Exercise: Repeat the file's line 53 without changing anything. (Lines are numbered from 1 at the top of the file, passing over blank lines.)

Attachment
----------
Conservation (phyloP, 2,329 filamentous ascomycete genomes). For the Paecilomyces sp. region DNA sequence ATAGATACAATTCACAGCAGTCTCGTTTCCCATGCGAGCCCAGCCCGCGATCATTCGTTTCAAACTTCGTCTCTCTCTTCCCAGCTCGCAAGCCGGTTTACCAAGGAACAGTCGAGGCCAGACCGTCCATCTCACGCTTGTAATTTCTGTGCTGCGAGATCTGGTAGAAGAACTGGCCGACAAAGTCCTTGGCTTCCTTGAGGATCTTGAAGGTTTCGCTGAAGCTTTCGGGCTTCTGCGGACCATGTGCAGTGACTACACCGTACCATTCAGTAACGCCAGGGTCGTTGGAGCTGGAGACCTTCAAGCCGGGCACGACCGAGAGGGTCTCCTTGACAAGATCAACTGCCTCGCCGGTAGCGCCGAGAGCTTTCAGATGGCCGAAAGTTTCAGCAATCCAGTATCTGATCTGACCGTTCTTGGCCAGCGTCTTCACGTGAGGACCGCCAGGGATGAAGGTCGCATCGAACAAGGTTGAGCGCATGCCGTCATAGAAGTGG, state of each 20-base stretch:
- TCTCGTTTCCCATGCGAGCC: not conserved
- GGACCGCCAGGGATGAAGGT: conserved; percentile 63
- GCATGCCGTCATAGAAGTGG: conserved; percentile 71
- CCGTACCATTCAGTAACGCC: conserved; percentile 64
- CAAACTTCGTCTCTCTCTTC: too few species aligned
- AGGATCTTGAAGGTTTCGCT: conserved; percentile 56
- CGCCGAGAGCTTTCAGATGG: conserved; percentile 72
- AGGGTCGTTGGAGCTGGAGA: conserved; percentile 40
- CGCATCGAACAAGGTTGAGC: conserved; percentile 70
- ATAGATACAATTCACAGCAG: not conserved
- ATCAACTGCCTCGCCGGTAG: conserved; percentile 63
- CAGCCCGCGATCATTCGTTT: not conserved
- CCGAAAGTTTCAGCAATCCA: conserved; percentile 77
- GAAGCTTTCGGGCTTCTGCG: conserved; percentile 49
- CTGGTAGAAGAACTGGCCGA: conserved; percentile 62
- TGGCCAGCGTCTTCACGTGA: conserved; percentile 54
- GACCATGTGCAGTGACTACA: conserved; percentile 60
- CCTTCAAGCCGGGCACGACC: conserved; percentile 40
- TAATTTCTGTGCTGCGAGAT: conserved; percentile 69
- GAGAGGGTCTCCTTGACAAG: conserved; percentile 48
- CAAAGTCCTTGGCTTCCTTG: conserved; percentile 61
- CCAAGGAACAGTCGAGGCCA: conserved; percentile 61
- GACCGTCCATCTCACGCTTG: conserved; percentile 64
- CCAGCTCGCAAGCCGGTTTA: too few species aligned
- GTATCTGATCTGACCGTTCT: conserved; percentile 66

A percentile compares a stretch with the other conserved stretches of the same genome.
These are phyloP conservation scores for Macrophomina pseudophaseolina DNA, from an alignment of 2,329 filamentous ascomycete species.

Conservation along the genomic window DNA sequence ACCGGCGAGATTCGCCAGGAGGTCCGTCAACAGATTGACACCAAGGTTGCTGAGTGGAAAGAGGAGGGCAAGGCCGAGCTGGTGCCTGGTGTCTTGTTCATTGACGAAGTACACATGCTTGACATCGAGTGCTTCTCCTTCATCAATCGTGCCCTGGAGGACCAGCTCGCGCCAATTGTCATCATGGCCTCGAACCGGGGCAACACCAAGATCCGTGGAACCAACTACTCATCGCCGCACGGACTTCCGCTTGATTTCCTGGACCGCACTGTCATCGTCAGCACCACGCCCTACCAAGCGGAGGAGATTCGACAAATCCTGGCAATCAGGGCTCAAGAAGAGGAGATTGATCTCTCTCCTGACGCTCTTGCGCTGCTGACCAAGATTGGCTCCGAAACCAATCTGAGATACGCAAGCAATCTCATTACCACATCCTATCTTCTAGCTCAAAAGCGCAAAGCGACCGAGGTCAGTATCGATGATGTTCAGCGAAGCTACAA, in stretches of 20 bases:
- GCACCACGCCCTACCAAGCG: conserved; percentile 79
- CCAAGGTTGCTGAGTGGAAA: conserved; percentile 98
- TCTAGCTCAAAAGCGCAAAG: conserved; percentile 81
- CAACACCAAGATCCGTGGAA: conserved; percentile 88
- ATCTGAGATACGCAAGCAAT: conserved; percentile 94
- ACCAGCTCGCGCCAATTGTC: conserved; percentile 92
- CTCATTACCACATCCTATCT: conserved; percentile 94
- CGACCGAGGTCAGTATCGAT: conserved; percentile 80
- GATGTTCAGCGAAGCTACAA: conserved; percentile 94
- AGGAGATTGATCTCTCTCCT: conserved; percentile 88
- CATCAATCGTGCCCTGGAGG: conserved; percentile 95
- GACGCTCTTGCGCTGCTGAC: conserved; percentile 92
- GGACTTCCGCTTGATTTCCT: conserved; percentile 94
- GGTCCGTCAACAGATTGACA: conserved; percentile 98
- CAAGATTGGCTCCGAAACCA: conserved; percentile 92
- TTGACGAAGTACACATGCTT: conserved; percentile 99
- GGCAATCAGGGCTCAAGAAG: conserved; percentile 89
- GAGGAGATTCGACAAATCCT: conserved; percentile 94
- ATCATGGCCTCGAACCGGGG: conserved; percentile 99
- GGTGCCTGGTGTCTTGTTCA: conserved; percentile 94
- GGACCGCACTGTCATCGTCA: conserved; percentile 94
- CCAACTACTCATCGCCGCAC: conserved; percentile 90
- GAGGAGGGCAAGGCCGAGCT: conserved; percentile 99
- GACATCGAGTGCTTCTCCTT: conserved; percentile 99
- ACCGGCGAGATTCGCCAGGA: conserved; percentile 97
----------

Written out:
- GACATCGAGTGCTTCTCCTT: conserved; percentile 99